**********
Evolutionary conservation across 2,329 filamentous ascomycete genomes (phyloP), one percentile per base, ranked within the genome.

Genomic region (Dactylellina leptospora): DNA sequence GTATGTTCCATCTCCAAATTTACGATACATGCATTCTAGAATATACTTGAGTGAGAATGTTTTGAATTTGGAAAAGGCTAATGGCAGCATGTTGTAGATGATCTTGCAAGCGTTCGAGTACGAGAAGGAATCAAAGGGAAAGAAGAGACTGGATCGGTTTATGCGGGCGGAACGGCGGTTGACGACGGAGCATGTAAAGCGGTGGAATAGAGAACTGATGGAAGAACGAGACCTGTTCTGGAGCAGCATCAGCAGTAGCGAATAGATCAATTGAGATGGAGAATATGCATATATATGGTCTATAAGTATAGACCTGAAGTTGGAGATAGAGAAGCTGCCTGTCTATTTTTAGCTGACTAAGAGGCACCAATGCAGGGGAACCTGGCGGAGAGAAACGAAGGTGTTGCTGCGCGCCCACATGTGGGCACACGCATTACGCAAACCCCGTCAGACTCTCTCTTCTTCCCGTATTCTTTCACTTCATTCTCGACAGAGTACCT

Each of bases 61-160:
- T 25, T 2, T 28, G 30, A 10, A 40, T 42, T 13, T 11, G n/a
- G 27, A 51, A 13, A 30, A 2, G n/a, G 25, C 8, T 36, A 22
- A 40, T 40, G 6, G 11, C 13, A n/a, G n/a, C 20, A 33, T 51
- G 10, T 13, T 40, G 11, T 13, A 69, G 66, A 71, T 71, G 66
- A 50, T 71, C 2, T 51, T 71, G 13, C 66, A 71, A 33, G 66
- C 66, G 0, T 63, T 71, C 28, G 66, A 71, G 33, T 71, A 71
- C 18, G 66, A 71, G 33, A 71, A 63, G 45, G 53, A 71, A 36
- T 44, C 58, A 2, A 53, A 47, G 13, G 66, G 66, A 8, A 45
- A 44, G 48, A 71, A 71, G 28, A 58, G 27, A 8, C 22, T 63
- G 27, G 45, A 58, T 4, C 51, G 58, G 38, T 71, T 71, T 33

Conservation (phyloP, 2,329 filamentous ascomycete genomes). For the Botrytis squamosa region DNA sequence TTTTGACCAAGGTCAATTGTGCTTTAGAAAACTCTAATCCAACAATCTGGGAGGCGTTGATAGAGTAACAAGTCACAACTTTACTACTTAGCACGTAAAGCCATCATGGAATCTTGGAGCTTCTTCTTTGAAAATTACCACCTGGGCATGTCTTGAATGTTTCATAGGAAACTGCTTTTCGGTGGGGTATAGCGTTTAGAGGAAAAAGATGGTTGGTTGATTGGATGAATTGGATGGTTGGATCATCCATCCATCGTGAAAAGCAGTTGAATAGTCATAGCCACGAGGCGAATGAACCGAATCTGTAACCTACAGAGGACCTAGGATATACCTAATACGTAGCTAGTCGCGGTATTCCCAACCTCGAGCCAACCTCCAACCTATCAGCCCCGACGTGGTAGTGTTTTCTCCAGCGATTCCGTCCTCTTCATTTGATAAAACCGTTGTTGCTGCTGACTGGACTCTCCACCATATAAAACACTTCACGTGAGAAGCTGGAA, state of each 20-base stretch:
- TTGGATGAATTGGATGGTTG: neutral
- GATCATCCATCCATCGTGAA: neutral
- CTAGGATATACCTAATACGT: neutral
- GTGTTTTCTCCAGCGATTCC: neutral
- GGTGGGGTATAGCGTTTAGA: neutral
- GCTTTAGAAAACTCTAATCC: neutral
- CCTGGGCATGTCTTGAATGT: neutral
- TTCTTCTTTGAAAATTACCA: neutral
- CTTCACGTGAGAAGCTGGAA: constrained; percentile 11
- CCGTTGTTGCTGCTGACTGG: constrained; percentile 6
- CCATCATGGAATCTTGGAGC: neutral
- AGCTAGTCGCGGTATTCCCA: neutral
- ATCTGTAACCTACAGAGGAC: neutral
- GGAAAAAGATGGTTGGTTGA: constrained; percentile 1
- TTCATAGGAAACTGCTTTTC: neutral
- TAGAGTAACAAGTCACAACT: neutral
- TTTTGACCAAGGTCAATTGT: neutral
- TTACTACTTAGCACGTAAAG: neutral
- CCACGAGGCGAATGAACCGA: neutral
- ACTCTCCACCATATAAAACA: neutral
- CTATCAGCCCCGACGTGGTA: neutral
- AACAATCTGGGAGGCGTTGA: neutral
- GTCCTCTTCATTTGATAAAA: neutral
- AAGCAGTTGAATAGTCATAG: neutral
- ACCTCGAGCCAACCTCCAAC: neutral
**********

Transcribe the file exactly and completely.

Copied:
Evolutionary conservation across 2,329 filamentous ascomycete genomes (phyloP), one percentile per base, ranked within the genome.

Genomic region (Dactylellina leptospora): DNA sequence GTATGTTCCATCTCCAAATTTACGATACATGCATTCTAGAATATACTTGAGTGAGAATGTTTTGAATTTGGAAAAGGCTAATGGCAGCATGTTGTAGATGATCTTGCAAGCGTTCGAGTACGAGAAGGAATCAAAGGGAAAGAAGAGACTGGATCGGTTTATGCGGGCGGAACGGCGGTTGACGACGGAGCATGTAAAGCGGTGGAATAGAGAACTGATGGAAGAACGAGACCTGTTCTGGAGCAGCATCAGCAGTAGCGAATAGATCAATTGAGATGGAGAATATGCATATATATGGTCTATAAGTATAGACCTGAAGTTGGAGATAGAGAAGCTGCCTGTCTATTTTTAGCTGACTAAGAGGCACCAATGCAGGGGAACCTGGCGGAGAGAAACGAAGGTGTTGCTGCGCGCCCACATGTGGGCACACGCATTACGCAAACCCCGTCAGACTCTCTCTTCTTCCCGTATTCTTTCACTTCATTCTCGACAGAGTACCT

Each of bases 61-160:
- T 25, T 2, T 28, G 30, A 10, A 40, T 42, T 13, T 11, G n/a
- G 27, A 51, A 13, A 30, A 2, G n/a, G 25, C 8, T 36, A 22
- A 40, T 40, G 6, G 11, C 13, A n/a, G n/a, C 20, A 33, T 51
- G 10, T 13, T 40, G 11, T 13, A 69, G 66, A 71, T 71, G 66
- A 50, T 71, C 2, T 51, T 71, G 13, C 66, A 71, A 33, G 66
- C 66, G 0, T 63, T 71, C 28, G 66, A 71, G 33, T 71, A 71
- C 18, G 66, A 71, G 33, A 71, A 63, G 45, G 53, A 71, A 36
- T 44, C 58, A 2, A 53, A 47, G 13, G 66, G 66, A 8, A 45
- A 44, G 48, A 71, A 71, G 28, A 58, G 27, A 8, C 22, T 63
- G 27, G 45, A 58, T 4, C 51, G 58, G 38, T 71, T 71, T 33

Conservation (phyloP, 2,329 filamentous ascomycete genomes). For the Botrytis squamosa region DNA sequence TTTTGACCAAGGTCAATTGTGCTTTAGAAAACTCTAATCCAACAATCTGGGAGGCGTTGATAGAGTAACAAGTCACAACTTTACTACTTAGCACGTAAAGCCATCATGGAATCTTGGAGCTTCTTCTTTGAAAATTACCACCTGGGCATGTCTTGAATGTTTCATAGGAAACTGCTTTTCGGTGGGGTATAGCGTTTAGAGGAAAAAGATGGTTGGTTGATTGGATGAATTGGATGGTTGGATCATCCATCCATCGTGAAAAGCAGTTGAATAGTCATAGCCACGAGGCGAATGAACCGAATCTGTAACCTACAGAGGACCTAGGATATACCTAATACGTAGCTAGTCGCGGTATTCCCAACCTCGAGCCAACCTCCAACCTATCAGCCCCGACGTGGTAGTGTTTTCTCCAGCGATTCCGTCCTCTTCATTTGATAAAACCGTTGTTGCTGCTGACTGGACTCTCCACCATATAAAACACTTCACGTGAGAAGCTGGAA, state of each 20-base stretch:
- TTGGATGAATTGGATGGTTG: neutral
- GATCATCCATCCATCGTGAA: neutral
- CTAGGATATACCTAATACGT: neutral
- GTGTTTTCTCCAGCGATTCC: neutral
- GGTGGGGTATAGCGTTTAGA: neutral
- GCTTTAGAAAACTCTAATCC: neutral
- CCTGGGCATGTCTTGAATGT: neutral
- TTCTTCTTTGAAAATTACCA: neutral
- CTTCACGTGAGAAGCTGGAA: constrained; percentile 11
- CCGTTGTTGCTGCTGACTGG: constrained; percentile 6
- CCATCATGGAATCTTGGAGC: neutral
- AGCTAGTCGCGGTATTCCCA: neutral
- ATCTGTAACCTACAGAGGAC: neutral
- GGAAAAAGATGGTTGGTTGA: constrained; percentile 1
- TTCATAGGAAACTGCTTTTC: neutral
- TAGAGTAACAAGTCACAACT: neutral
- TTTTGACCAAGGTCAATTGT: neutral
- TTACTACTTAGCACGTAAAG: neutral
- CCACGAGGCGAATGAACCGA: neutral
- ACTCTCCACCATATAAAACA: neutral
- CTATCAGCCCCGACGTGGTA: neutral
- AACAATCTGGGAGGCGTTGA: neutral
- GTCCTCTTCATTTGATAAAA: neutral
- AAGCAGTTGAATAGTCATAG: neutral
- ACCTCGAGCCAACCTCCAAC: neutral